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Hey, guys, #Boulder city council is still happening tonight. It's just about to start: a 7 p.m. meeting so council could have its annual sister cities dinner. They're downstairs; sounds like they're having fun.
Tonight's study session will cover the city's finances, including $375M in unfunded projects, both immediate and long-term wishlist items.
The second item is a report from the Sexually Violent Predators Working Group, which is making 8 recommendations for things like housing, community education and outreach, and responsibilities of council.
Last week we had @sampweaver in a bolo tie; this week it's @bobyatesboulder in a bowtie.

Bold fashion choices, both. Lovin' it.
Weaver is running things, as Mayor Jones is absent.
City Manager Jane Brautigam shares that the rules for the citizen police oversight task force is done. The city will start accepting applications this week, she says.
We're really moving through this budget discussion. Gonna just throw out some quick facts.
For every $1 in retail sales tax, Boulder gets 44 cents.
Of that, 20c goes to general fund
Open space: 9c
Transportation: 9c
Parks & Rec: 3c
Community, culture and safety tax: 3c
For every $1 of property tax, Boulder gets 14 cents.
Of that, 9 cents goes to the general fund.
A further 2 cents is sent to the general fund for Public Safety expenses.
Library gets less than 1 cent.
Parks & rec gets 1c.
Community housing assistance program: 1c
Q from Weaver: If we want to reallocate our property tax (like, send more to library and less to general fund) do we have to ask voters?
No one knows; City Attorney Tom Carr is going to look it up.
Brautigam weighs in: Every allocation but the General Fund is fixed and requires voter approval to change, but the GF allocation can just change during the budget process. No ballot item required.
This slide on the General Fund budget is interesting if you want to check it out: www-static.bouldercolorado.gov/docs/Revenue_a…
Some tidbits: 37% of the GF goes to public safety; 6% to our energy strategy (I assume that includes or is entirely muni?) 5% to human services; 3% to parks & rec; 5% to library and arts
As I mentioned earlier, $375M in unfunded needs. There are 6 categories the city has sorted its unfunded needs into (and here are the totals for needed $ that I added up):
Critical facility investments: $188.79M
Increased community demand: $59.425M
End of lifecycle technology replacement: $6M
Climate initiatives: $5.025M
Improvements of public space amenities: $63.163M
New city biz/service: $54.48M
Workforce recruitment/retention: $2.5M
These needs have also been sorted into immediate (need paid for in 2019 or 2020), intermediate (2021-2024) and long-term (2025 or beyond, or projects with no particular timeline.
By urgency, here are the unfunded needs:
Immediate: $48.406M
Intermediate: $204.909M
Long-term: $125.668M
I'll have a full list of projects in my story later. There are some interesting ones in there.
Council is talking a lot about the relocation of Fire Station No. 3. They bought some land on 30th St. for $9M last year. The project is costing roughly $7.5M more than originally anticipated: the land cost more than 2x as expected, and construction costs went up by $3M.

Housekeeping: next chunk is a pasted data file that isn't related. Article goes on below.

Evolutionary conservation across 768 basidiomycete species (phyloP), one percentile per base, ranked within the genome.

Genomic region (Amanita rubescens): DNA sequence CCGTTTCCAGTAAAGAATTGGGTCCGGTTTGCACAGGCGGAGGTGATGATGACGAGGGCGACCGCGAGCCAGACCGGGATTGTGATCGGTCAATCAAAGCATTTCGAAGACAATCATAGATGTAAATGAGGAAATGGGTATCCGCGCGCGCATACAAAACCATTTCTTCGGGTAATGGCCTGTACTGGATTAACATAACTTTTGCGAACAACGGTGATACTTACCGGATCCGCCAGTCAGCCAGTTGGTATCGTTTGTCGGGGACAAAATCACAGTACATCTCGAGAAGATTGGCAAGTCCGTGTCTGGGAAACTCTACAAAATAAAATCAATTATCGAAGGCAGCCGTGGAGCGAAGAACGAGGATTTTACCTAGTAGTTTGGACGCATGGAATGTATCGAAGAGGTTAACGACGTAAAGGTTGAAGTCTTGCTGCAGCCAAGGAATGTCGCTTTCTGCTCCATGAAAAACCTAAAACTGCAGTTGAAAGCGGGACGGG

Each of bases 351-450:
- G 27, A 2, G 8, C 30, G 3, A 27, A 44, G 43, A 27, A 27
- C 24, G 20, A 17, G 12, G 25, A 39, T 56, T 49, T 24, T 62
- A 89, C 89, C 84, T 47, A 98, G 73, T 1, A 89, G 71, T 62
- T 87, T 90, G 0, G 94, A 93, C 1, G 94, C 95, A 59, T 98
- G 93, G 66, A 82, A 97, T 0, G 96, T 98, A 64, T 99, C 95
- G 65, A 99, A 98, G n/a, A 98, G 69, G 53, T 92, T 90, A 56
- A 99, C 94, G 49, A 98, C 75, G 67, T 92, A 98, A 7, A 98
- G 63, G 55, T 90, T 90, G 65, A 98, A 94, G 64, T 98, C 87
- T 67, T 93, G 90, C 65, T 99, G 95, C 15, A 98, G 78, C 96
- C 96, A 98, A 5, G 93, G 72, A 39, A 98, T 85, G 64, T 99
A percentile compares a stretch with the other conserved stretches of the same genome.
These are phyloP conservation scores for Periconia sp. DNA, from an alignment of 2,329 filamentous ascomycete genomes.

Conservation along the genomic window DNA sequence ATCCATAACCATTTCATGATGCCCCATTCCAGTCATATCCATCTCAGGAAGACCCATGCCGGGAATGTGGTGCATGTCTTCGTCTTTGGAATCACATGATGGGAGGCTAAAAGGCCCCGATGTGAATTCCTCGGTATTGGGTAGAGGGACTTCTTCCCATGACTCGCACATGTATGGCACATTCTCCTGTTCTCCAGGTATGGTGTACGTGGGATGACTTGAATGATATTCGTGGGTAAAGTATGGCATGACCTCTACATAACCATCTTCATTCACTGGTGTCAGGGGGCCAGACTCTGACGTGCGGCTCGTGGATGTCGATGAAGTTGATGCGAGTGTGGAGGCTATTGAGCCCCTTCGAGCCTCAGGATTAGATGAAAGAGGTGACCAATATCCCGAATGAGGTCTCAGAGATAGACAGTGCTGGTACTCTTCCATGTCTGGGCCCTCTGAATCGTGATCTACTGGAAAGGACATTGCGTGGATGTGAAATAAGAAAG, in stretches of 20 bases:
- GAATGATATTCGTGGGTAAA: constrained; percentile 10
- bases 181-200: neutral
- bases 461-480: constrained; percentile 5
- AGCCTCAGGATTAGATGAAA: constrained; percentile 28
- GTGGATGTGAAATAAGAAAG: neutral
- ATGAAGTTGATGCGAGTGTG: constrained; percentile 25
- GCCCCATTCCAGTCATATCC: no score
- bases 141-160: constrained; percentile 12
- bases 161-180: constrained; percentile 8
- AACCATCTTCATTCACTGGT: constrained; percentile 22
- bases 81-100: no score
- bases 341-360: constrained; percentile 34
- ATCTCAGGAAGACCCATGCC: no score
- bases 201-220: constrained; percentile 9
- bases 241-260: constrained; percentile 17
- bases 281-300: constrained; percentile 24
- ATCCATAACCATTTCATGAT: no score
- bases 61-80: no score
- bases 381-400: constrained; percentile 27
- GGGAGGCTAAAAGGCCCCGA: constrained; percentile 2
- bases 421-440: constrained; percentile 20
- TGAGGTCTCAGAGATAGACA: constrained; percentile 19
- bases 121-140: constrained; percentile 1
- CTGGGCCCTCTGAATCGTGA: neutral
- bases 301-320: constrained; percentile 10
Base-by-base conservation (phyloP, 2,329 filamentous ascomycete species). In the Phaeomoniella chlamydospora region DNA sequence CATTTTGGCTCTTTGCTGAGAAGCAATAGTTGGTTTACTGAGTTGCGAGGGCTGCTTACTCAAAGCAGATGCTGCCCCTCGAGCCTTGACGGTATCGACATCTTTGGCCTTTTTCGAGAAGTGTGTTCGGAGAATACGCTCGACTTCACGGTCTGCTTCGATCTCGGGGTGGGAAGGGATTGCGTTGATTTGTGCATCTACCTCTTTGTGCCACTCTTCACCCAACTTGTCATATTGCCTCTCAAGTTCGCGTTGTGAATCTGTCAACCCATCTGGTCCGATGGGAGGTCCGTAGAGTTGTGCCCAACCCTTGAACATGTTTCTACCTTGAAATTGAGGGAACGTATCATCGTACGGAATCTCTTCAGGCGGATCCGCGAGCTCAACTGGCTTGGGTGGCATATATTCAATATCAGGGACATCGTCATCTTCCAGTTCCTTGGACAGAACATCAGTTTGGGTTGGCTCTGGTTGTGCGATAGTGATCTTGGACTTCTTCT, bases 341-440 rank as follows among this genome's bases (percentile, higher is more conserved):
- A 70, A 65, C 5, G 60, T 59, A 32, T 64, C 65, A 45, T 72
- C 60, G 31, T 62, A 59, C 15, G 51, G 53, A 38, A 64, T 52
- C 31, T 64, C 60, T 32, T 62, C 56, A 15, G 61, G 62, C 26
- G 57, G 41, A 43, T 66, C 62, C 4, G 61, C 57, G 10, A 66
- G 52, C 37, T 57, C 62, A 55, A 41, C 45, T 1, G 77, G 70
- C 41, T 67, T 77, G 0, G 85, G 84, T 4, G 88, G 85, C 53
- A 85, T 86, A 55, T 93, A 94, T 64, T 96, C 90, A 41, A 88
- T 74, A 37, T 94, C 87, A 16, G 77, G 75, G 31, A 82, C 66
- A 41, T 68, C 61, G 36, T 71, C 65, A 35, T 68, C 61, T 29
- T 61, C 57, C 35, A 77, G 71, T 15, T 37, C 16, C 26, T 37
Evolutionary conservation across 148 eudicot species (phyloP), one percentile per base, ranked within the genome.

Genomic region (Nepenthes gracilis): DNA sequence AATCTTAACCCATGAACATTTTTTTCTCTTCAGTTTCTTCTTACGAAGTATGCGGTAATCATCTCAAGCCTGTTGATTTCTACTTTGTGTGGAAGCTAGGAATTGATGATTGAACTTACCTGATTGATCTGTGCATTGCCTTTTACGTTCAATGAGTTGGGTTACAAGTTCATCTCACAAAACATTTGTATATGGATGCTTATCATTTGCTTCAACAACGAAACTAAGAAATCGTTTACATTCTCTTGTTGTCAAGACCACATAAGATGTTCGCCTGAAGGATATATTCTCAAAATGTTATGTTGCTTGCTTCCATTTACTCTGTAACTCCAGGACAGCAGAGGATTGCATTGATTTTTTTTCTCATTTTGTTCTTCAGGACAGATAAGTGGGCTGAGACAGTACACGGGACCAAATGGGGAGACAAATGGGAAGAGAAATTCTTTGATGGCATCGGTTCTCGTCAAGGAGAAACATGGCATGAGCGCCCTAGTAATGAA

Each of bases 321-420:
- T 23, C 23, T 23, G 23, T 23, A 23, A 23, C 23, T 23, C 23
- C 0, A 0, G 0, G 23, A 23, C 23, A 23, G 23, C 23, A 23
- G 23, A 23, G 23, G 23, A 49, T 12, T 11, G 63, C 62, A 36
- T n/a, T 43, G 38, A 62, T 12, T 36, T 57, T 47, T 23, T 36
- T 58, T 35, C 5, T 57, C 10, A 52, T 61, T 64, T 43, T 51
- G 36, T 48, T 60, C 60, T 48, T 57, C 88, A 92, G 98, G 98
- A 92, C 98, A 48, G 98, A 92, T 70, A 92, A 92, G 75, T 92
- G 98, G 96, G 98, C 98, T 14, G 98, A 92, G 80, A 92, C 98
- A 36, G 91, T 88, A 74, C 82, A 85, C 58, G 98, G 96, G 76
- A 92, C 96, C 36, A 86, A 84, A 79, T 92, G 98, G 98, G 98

City did buy more land than needed on 30th Street. That can be sold or used for affordable housing, Brautigam says.
The old Fire Station No. 3 land (by Scott Carpenter) is in the high-hazard flood zone, so it can't be used for much of anything. It didn't flood in 2013.
For the city's immediate projects, money has been found from various places (excess funds, one-time $ in 2020 budget, capital improvement plan in 2020) for $23.4M. But $25.1M are still completely unfunded.
That includes things like raises to keep city employees at a living wage; the middle-income housing program, PERA adjustments, keeping the library running at its current service level, expanding transit, etc. (Again, there will be a full list in the article.
Or you can see pages 13-18 of the council packet: www-static.bouldercolorado.gov/docs/2019_04_0…
Also, this is probably the first time the word "swag-iest" has ever been used in council chambers. (I think SWAG is a budget acronym, but let's just pretend it's not.)
The $204.909M in intermediate unfunded needs include things like the relocation of two more fire stations; operating budget of the NoBo library; having the fire dept. take over more EMS; and something I've never seen discussed: a $4M "refresh" of the Pearl Street Mall.
Also: $18M to buy open space at CU South, and $11.08M to replace/convert 11 HOP buses to electric ones.
The fire station relocations are estimated at $20M each.
Given what staff said about how hard it was to find land for No. 3, no idea where No. 2 and 4 are going to go.
Brockett: Not all the needs are "absolutely critical to the city."

For instance, one of the "immediate" needs is $700K to re-install doors on the east side of the municipal building (where council chambers are), a pet project of Morzel.
That's part of the process of tonight, Doelling says, to help us prioritize spending.